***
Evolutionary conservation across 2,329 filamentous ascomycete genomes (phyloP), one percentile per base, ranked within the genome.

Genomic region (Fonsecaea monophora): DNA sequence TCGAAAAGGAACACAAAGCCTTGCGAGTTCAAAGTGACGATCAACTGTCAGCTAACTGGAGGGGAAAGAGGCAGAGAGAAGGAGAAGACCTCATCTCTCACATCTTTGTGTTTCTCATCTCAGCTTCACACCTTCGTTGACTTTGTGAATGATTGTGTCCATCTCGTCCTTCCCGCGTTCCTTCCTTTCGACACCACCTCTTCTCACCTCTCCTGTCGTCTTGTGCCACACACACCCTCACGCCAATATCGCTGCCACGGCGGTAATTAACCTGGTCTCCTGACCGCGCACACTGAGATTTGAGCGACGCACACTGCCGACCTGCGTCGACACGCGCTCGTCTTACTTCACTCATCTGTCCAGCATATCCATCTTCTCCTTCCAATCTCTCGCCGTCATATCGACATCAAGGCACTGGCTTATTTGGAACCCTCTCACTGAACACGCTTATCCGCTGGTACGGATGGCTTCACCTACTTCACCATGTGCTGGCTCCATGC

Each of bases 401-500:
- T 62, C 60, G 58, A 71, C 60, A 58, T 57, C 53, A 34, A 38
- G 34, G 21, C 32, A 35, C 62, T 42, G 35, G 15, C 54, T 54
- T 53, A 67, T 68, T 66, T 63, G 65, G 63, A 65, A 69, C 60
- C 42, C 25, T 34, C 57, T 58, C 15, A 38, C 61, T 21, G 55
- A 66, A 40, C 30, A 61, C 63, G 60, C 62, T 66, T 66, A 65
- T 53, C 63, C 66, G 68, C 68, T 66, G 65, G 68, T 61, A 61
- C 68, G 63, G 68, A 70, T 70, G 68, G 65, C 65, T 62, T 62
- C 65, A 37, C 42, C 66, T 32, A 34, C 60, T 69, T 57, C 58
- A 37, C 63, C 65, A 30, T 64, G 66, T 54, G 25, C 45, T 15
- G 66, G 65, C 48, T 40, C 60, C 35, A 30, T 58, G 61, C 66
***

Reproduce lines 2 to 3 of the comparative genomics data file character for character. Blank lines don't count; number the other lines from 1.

Genomic region (Fonsecaea monophora): DNA sequence TCGAAAAGGAACACAAAGCCTTGCGAGTTCAAAGTGACGATCAACTGTCAGCTAACTGGAGGGGAAAGAGGCAGAGAGAAGGAGAAGACCTCATCTCTCACATCTTTGTGTTTCTCATCTCAGCTTCACACCTTCGTTGACTTTGTGAATGATTGTGTCCATCTCGTCCTTCCCGCGTTCCTTCCTTTCGACACCACCTCTTCTCACCTCTCCTGTCGTCTTGTGCCACACACACCCTCACGCCAATATCGCTGCCACGGCGGTAATTAACCTGGTCTCCTGACCGCGCACACTGAGATTTGAGCGACGCACACTGCCGACCTGCGTCGACACGCGCTCGTCTTACTTCACTCATCTGTCCAGCATATCCATCTTCTCCTTCCAATCTCTCGCCGTCATATCGACATCAAGGCACTGGCTTATTTGGAACCCTCTCACTGAACACGCTTATCCGCTGGTACGGATGGCTTCACCTACTTCACCATGTGCTGGCTCCATGC

Each of bases 401-500: